3.15 Acts -- Revenge of the Law Abiding (Acts 15)
If we thought that the racial and spiritual tensions between Jews and Gentiles had been settled by Peter's description of his vision and Cornelius' conversion (Acts 11), we underestimate the power of tradition, prejudice, and "religion." The Church at Jerusalem had previously exercised oversight over the Gentiles at Antioch, by sending Barnabas to them and also the prophets (Acts 11:22-27). Apparently, while Paul and Barnabas were absent on their missionary trip, another group arrived from the mother church:
Some men came down from Judea to Antioch and were teaching the brothers: "Unless you are circumcised, according to the custom taught by Moses, you cannot be saved" (Acts 15:1).
So strong were the ties to Judaism! And so closed were their minds to the reality and meaning of the New Covenant in Jesus Christ. Again, a large party of former priests and Pharisees still wanted to subsume the work of Jesus to the Old Covenant system. Their motives were not bad -- like their priestly ancestors, they wanted to ensure that paganism did not corrupt the holy people of God. The influx of Gentiles, reborn in the Spirit but totally ignorant of the history of salvation, represented a threat of syncretism. But the conflict was not purely doctrinal -- there was a racial element too. So long as the church was based in and run from Jerusalem, it was essentially Jewish in nature and leadership. As more Gentiles joined the faith, they challenged the demographic makeup of the church. Two distinct and formerly antagonistic cultures were being melded together, and the hardline Jewish leaders were afraid of the loss of identity and control. What would happen if a Gentile Christian wanted to marry a Jewish Christian? Horrors -- this was what happened once you started sharing meals with them. It led to race-mixing, and the destruction of the Jewish family unit, some of which could be traced back many generations.
To prevent this lawlessness, the "circumcision party" wanted to impose a few minimal standards on Gentile converts. Paul and Barnabas were sent from Antioch to Jerusalem to help decide the matter. On the way, they told the churches in Phoencia, Samaria and Jerusalem how enthusiastic the Gentiles had been. But not everyone was happy:
Then some of the believers who belonged to the party of the Pharisees stood up and said, "The Gentiles must be circumcised and required to obey the law of Moses" (Acts 15:5).
Peter again took the side of the pro-Gentile faction, siding with Paul and Barnabas. His opinion was both concise and precise -- he cut to the heart of the issue:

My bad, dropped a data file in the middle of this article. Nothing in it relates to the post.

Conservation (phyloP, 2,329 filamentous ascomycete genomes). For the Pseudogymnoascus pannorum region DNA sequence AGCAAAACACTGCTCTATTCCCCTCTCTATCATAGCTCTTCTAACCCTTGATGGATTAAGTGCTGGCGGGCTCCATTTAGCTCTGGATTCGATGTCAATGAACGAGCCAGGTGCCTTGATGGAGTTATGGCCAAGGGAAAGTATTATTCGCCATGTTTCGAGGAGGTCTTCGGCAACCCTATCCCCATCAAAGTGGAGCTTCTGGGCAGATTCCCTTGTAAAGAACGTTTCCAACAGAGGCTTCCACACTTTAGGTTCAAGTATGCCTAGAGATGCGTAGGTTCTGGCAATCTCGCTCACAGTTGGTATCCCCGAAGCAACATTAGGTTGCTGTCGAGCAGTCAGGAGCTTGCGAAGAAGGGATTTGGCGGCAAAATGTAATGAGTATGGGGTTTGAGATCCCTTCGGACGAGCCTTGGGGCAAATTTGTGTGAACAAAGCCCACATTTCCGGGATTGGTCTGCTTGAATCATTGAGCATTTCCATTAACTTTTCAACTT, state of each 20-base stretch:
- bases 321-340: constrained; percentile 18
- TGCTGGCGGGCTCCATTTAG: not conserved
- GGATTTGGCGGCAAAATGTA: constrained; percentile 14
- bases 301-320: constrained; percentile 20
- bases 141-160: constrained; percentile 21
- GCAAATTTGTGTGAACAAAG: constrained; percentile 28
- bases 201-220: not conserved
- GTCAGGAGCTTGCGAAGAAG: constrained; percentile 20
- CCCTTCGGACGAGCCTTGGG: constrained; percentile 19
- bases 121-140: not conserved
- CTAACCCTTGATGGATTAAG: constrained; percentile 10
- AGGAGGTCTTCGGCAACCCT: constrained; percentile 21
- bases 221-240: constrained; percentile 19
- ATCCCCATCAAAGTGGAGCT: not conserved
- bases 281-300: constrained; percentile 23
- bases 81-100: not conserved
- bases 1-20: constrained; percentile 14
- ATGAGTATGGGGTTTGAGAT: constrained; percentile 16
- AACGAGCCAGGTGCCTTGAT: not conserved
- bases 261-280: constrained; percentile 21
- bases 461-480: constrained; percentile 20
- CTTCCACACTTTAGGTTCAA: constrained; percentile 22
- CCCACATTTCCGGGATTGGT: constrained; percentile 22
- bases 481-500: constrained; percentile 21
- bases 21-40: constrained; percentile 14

"Brothers, you know that some time ago God made a choice among you that the Gentiles might hear from my lips the message of the gospel and believe. God, who knows the heart, showed that he accepted them by giving the Holy Spirit to them, just as he did to us. He made no distinction between us and them, for he purified their hearts by faith. Now then, why do you try to test God by putting on the necks of the disciples a yoke that neither we nor our fathers have been able to bear? No! We believe it is through the grace of our Lord Jesus that we are saved, just as they are" (Acts 15:8-11).
Peter shows the transition he has made in his thinking from the Old to the New Covenant. He starts by saying "some time ago." This is a reference to the controversy that arose over Cornelius' conversion, and it indicates that several years had passed since that event, and also that the issue of what to do with the Gentiles had not really been resolved since then (Acts, The Communicators Commentary, p.233). His speech has several key points:
a. God gave the Holy Spirit to the Gentiles, the same as to the Jews. For Peter, this was the decisive proof of their acceptance.
b. God made no distinction between Gentiles and Jews.
c. He purified the hearts of Gentiles by faith. It was by grace that both Jews and Gentiles were saved.
d. Obedience to the Law was a yoke that not even the Jews could bear.
Earlier, Peter had told the church that
"God does not show favoritism" (Acts 10:34),
using the Greek word "prosopoleptes." Here, he uses a different phrase with the same meaning,
"He made no distinction" (Acts 15:9).
"And put no difference between us and them" (KJV).
The Greek word here is "diakrino" -- to separate, make a distinction, discriminate. This is the second time Peter has uprooted the foundation of the Old Covenant, the distinction that God made between the seed of Abraham and the rest of humanity. This concise statement of the heart of the Christian Gospel was sometimes lost in later centuries as Europe encountered the rest of the world. The "gospel" of colonialism was one of rigid racial distinction, and the imposition of a yoke of servitude on subject nations. Even worse, the institution of slavery as instituted and maintained by "Christians" in North and South America was a betrayal of the Gospel of freedom and the declaration of "no distinction." None of this is supported in the New Testament. It is amazing that both Peter and Paul, raised in a highly segregated religious society, could not only declare there was "no distinction," but oppose the very beliefs they had grown up with and lived by for decades.